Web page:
To install the wheel, you push the handle just into the first side of the swing arm, lift the wheel into place and keep pushing the wrench in, it acts like clutch alignment tool and aids in lining the wheel, spacers and swing arm up, once you have the handle all the way through, you use your axle to push the wrench back through and you are done, thread the axle nut on and torque it.
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Old 01-10-2013, 10:36 AM   #5
Damifino
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The tip fits in the hollow axle

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Damifino screwed with this post 01-10-2013 at 11:40 AM
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Old 01-10-2013, 11:34 AM   #6
bomber60015
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Quote:
Originally Posted by Smoke Eater 3 View Post
In the garage, I put a piece of wood on the ground and use a 2 x 4 as a lever. It helps to get the tire up and into place.

my technique as well . . . . . .the closer you can et the wheel/spacer/brake caliper/dog dish to line up properly (some manufacturers sure do hang a buncha stuff off the axle, don't they?), it's easy.
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Old 01-10-2013, 11:40 AM   #7
JustRon OP
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Yeah, this is on my 'berg. But, I've had the same problem on all my bikes (in the last 2 years- TE610, KDX220, and Scrambler... then there was a long gap with no bikes. Not sure if I had this problem 25 years ago, though).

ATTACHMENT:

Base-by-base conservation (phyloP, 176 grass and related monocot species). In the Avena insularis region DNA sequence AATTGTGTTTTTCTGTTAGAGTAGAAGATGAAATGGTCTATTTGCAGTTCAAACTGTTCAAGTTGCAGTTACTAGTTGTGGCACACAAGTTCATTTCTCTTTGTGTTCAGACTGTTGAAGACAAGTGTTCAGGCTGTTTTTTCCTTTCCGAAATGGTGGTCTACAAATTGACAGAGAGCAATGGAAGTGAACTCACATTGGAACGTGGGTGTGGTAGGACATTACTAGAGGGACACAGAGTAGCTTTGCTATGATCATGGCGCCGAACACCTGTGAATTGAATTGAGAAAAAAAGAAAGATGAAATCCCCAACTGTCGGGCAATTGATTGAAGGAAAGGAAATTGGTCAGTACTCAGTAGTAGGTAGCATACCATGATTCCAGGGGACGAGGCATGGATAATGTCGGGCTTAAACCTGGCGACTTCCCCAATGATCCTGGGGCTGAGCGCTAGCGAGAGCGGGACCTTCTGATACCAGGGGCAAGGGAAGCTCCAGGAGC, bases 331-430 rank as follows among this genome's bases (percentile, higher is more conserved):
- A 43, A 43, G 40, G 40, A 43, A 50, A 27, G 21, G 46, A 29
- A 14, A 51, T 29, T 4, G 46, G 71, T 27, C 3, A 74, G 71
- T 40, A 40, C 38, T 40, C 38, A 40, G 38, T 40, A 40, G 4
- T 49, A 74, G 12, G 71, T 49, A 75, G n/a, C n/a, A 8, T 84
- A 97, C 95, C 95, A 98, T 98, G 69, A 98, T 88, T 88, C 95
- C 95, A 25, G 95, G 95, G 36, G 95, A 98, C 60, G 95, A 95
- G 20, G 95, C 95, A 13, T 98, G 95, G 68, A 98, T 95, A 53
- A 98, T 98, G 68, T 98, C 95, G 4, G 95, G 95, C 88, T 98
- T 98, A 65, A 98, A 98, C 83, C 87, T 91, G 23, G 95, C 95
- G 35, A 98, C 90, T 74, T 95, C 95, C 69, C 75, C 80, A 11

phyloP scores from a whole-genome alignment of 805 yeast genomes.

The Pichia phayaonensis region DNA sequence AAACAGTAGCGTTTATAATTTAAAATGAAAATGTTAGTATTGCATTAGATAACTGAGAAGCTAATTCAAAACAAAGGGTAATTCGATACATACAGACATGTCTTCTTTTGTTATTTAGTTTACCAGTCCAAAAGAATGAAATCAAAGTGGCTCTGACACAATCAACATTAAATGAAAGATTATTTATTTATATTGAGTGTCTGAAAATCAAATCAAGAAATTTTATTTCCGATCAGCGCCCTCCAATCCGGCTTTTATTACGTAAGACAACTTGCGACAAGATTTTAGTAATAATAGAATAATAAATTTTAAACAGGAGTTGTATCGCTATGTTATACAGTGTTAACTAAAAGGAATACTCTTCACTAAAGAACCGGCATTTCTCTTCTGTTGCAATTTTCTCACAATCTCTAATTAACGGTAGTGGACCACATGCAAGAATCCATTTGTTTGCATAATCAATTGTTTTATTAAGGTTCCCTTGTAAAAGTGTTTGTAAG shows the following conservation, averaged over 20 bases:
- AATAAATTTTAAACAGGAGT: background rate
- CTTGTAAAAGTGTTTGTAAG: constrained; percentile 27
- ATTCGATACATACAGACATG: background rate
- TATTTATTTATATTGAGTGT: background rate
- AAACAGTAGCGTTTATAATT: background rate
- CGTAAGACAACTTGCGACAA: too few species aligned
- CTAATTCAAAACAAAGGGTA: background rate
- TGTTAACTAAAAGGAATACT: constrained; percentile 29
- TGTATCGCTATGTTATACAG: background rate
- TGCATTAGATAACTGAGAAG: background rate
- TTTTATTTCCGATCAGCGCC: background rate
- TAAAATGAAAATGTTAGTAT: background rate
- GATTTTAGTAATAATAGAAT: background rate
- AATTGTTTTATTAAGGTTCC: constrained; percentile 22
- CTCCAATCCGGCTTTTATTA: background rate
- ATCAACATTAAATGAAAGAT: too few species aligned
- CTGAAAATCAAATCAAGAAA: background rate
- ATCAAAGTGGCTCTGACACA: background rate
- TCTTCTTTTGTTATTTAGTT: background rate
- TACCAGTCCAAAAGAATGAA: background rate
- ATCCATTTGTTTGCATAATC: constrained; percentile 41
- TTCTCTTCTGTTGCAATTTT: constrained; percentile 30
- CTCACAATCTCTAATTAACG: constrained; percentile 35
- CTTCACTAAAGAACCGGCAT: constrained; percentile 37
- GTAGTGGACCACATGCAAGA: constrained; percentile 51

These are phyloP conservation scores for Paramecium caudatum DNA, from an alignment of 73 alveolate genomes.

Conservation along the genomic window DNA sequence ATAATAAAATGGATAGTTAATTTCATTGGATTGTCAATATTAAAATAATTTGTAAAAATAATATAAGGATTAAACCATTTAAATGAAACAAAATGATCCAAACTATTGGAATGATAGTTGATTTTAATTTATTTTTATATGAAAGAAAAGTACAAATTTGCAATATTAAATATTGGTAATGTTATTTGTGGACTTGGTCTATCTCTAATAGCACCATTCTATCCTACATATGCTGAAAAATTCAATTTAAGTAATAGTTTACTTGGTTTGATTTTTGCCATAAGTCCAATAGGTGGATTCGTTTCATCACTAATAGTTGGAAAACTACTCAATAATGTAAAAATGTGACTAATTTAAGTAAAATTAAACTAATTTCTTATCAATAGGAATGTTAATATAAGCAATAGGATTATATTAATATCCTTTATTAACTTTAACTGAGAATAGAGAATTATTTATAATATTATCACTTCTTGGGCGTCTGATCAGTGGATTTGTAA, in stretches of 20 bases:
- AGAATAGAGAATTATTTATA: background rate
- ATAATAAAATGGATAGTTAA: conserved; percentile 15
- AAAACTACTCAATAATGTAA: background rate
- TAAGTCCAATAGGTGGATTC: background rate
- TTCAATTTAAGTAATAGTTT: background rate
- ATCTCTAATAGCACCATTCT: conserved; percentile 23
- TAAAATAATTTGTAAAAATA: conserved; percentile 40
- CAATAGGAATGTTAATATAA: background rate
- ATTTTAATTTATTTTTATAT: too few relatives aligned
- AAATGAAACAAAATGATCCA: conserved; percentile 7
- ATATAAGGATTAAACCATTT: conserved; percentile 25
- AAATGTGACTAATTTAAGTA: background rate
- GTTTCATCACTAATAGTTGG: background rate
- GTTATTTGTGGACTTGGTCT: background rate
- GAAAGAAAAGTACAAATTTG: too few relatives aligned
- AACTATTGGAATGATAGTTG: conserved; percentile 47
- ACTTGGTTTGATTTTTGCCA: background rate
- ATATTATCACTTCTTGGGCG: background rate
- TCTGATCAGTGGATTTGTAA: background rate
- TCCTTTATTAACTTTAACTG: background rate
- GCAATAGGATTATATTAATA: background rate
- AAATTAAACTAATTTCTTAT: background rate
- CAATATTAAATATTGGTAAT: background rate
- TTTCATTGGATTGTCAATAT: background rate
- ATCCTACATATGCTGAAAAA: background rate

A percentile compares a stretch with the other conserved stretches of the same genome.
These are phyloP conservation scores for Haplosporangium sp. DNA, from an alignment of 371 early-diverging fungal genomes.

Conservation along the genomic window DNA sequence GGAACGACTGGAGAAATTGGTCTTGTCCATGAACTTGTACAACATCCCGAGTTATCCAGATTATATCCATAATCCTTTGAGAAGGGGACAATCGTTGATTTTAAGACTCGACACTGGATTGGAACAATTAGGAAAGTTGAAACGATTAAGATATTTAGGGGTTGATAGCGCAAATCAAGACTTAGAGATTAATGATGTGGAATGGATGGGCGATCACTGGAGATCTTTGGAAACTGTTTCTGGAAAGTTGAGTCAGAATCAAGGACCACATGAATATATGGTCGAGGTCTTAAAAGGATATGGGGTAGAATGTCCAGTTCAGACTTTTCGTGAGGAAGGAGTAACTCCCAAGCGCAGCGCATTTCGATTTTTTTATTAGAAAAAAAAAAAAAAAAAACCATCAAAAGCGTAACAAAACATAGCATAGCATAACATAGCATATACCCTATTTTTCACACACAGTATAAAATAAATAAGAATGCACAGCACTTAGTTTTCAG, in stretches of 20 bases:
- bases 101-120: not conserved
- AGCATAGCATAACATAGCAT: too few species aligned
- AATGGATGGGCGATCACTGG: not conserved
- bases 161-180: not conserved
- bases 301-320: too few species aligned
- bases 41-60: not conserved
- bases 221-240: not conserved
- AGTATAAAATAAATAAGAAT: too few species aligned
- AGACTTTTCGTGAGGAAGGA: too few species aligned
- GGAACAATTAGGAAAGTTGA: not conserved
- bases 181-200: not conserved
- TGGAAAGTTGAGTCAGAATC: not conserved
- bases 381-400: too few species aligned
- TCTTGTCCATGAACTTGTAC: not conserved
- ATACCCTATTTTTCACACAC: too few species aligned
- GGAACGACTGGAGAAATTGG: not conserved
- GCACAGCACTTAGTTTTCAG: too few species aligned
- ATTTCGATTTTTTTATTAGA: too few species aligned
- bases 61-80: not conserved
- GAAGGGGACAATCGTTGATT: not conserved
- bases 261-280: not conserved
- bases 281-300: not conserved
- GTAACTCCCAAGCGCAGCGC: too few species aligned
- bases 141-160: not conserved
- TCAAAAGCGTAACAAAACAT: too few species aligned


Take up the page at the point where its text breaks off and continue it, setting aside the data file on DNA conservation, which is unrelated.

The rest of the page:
The axle is always clean and well-lubed. I use a huge screwdriver as an alignment tool, similar to the Long John thing. Sometimes, I'll use a tire iron under the tire for a little leverage.
I may try and find an aluminum tube just slightly narrower than my axle, but with a tapered end. That way, I can use it for alignment, and hopefully the tapered end will fit in the end of my axle to help guide it all the way through. (The tip of the screwdriver was slightly wider than the hole in the end of my axle.)
I realize it's just a matter of getting everything aligned- but that's the problem.

Edit - just noticed the Long John instructions... sounds like a pretty good tool.
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Old 01-10-2013, 11:41 AM   #8
Damifino
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I edited my post, I found the instructions for the Long John Wrench
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Old 01-10-2013, 11:46 AM   #9
Navin
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If I'm having trouble I put my foot under the tire and lift the wheel with it, pops right in then.